p. 91The beginning of the end of our exile seemed to be marked by the reduced number of masters’ families in camp.  Some had gone into winter quarters at Aberystwith; some had already resettled at Uppingham.  Our connection with home began to be retightened also by parochial and other common transactions, in which we took our share from a distance.  Not, indeed, that the connection had ever been discontinued.  We had left too precious pledges behind us.  The deserted gardens did not waste all their sweetness on the air which we had exchanged for a “fresher clime.”  A thin intermittent stream of their products found its way along the nine hours of railway through most of the year.  Flowers, fruit, and vegetables might raise tantalising memories of the pleasant places where they grew, but were not the less welcome to dwellers in this somewhat austere tract where they did not grow or grew very niggardly.  The traffic in these delicacies drew the attention of the London and North-Western Railway Company, whose officials called to account one of our servants for travelling with an excess of personal luggage.  The artless contrabandist, besides his own modest pack, had fourteen several hampers and boxes under his charge.  This p. 92was checked.  But who was the miscreant who systematically staved in and pounded into such odd shapes the little tin boxes in which our rose-fanciers had their choice blooms sent them by post?  Post Office authorities thought the damage was caused by “the pressure of the letters.”  We did not, and remonstrated, till the practice, whoever was the criminal, was stopped.  Besides these gracious souvenirs of home, there were from time to time business matters which we had to transact as parishioners and ratepayers.  One was sensible of an almost humorous contrast, when we discussed our interests in the Midlands in a room overlooking the coast and hills of Cardiganshire, where one turned from watching the waves breaking crisply on the beach, to study a map of some property in Rutland pastures.  It has been accounted a signal proof of Roman self-confidence, that bidders could be found for a piece of land on which Hannibal was encamped at the moment of sale.  The situations are not quite parallel.  But people who could seriously debate, as we did, on the purchase of a freehold at a time when not even their Rome was their own, clearly had not despaired of their country.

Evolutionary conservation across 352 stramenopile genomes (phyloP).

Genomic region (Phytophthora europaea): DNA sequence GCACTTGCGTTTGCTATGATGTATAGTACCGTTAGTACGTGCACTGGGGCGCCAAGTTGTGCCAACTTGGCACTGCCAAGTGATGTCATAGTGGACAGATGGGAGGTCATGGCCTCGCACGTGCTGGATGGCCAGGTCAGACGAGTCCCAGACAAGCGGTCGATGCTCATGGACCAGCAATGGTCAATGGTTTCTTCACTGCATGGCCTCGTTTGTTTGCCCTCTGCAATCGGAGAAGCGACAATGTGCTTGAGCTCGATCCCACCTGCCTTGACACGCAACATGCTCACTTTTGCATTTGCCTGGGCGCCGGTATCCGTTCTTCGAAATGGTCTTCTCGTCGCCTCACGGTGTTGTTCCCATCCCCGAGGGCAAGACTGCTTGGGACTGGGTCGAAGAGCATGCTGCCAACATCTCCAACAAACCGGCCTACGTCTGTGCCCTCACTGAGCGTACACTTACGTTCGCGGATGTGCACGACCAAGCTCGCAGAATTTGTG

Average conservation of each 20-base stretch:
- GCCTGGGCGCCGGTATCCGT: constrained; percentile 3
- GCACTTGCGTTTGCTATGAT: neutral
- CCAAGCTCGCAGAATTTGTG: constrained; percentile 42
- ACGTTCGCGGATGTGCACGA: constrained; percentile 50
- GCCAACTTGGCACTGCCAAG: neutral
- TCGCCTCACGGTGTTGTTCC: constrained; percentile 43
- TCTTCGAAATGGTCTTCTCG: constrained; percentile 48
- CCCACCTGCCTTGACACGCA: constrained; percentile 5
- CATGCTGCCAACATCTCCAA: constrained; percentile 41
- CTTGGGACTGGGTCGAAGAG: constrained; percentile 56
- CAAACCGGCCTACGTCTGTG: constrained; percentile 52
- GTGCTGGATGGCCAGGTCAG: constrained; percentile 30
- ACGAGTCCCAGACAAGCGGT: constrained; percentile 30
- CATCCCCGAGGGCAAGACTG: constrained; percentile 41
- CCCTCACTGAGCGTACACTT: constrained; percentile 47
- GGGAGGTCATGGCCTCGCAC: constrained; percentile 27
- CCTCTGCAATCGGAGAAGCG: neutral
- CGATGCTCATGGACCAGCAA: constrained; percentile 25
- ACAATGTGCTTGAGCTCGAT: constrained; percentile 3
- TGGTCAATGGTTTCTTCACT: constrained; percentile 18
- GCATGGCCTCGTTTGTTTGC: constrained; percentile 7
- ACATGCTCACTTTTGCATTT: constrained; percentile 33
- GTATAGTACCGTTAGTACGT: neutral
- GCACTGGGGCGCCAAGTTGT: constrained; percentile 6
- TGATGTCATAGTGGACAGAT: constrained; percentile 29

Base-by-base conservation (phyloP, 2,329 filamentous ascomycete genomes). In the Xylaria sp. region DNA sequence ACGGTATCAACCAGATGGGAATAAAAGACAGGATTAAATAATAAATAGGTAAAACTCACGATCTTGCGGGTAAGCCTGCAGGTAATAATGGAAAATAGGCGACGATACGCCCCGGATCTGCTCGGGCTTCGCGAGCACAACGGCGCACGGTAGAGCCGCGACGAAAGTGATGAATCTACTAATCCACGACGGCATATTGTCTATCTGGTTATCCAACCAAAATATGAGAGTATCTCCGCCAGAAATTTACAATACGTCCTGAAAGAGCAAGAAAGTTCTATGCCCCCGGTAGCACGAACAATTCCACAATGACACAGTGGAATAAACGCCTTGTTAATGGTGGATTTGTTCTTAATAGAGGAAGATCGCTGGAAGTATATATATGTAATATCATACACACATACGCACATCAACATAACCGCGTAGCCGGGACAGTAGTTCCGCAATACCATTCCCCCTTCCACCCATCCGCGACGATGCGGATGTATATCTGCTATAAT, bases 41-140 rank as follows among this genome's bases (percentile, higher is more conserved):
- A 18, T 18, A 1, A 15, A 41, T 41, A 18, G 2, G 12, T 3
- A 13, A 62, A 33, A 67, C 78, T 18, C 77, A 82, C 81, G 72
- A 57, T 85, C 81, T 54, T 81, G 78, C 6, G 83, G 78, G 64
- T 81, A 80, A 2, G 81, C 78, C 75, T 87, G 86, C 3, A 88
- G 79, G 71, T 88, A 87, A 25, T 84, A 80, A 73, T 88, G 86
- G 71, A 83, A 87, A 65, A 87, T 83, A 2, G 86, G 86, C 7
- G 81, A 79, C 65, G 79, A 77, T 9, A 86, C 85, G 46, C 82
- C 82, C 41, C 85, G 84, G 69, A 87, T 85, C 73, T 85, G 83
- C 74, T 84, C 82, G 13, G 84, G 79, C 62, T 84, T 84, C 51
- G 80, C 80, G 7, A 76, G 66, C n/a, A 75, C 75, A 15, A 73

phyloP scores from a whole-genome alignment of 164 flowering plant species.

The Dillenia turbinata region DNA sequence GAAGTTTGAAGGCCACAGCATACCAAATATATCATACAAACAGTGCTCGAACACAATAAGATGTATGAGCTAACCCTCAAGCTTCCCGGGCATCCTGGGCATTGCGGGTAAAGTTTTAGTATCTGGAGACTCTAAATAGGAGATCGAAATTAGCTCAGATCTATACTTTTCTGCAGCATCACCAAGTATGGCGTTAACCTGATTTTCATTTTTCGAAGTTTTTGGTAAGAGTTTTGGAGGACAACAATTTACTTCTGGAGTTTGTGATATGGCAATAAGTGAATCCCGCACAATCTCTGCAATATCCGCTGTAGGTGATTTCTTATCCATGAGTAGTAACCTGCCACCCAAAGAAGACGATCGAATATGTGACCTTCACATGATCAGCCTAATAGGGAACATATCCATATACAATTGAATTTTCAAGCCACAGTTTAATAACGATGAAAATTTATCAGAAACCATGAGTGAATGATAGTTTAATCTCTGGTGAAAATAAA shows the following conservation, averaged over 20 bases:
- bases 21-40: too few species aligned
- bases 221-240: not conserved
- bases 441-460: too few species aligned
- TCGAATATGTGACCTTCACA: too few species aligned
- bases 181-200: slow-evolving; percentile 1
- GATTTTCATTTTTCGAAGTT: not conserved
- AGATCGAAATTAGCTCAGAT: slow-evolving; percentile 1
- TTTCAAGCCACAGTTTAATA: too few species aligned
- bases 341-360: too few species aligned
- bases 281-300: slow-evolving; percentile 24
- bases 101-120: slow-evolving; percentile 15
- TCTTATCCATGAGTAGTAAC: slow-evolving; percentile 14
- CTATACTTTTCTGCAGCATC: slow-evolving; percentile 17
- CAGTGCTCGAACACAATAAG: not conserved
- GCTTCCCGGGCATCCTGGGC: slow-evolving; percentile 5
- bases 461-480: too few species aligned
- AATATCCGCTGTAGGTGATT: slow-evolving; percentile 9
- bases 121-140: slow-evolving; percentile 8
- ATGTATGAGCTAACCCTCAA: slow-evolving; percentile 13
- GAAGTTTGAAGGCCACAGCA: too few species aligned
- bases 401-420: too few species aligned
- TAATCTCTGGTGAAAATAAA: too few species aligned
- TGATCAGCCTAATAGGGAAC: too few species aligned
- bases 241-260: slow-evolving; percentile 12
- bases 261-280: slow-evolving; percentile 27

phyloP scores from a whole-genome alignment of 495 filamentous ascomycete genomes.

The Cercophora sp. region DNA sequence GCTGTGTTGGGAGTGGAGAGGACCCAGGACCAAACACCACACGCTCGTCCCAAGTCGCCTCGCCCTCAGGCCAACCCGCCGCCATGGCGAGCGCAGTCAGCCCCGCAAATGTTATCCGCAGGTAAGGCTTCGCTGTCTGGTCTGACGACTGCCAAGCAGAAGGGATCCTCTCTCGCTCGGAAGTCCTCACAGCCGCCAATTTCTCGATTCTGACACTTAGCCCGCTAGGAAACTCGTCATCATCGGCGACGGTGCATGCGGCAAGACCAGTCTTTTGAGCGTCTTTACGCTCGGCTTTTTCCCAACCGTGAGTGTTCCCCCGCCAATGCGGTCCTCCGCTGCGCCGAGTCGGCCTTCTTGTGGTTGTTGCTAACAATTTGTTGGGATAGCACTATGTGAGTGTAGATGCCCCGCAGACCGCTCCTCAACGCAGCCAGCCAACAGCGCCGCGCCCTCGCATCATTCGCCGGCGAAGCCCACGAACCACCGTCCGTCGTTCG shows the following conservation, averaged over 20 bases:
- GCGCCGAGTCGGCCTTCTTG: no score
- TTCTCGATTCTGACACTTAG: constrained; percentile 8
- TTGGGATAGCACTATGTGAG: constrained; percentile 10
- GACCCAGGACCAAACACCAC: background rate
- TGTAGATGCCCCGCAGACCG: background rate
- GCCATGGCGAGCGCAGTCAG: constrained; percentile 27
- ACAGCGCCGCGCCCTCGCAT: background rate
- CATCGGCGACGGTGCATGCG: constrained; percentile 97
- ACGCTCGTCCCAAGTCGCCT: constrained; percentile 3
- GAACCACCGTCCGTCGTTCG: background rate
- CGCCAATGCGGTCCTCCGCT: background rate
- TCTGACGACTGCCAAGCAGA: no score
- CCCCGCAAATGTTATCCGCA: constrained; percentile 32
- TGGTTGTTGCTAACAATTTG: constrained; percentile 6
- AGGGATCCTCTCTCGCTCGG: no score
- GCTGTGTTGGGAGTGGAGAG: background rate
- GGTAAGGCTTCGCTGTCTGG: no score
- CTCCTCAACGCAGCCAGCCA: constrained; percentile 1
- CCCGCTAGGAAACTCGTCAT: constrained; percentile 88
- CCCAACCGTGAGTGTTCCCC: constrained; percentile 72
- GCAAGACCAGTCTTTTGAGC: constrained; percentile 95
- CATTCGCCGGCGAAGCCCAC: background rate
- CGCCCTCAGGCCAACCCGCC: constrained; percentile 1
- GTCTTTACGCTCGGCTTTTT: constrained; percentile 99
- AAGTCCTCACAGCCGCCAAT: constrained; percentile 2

p. 93With the exception of the moving incidents to be immediately narrated, the tale of this term’s life differs little from that of the preceding.  The round of work and play was much the same; the harriers were out again, football went on as before, till superseded by the “athletics,” and a match was played on March 7th against Shrewsbury School on their ground, of which the result was a drawn battle.

Our difficulties this term were with the elements.  In novels of school life, where the scene is laid on the coast, the hero always imperils his bones in an escapade upon the cliffs.  The heroes of our romance knew what was expected of them.  Accordingly, two new boys of a week’s standing start one afternoon for a ramble on Borth Head and are missing at tea-time.  Search parties are organised at once (it was not the first occasion, for the writer remembers sharing in a wild-goose chase which lasted four hours of the night, along and under the same cliffs); while one skirted the marsh to Taliesin, another explored the coast.  The latter party at nine o’clock in the evening discovered the involuntary tenants perched upon a rock a little way up the cliff.  They had climbed to it to escape p. 94the tide which had cut them off, and here they sat, telling stones in turn, they said, to while away the time till the tide should retire.  Before the waters went, however, darkness came; and either from fear of breaking bones in the descent or suspicion of some fresh treachery in the mysterious sea, they clung to their perch, blessing the mildness of a January night without wind or frost, but blessing with still more fervency the lanterns of their rescuers.  They had passed five hours in this anxious situation.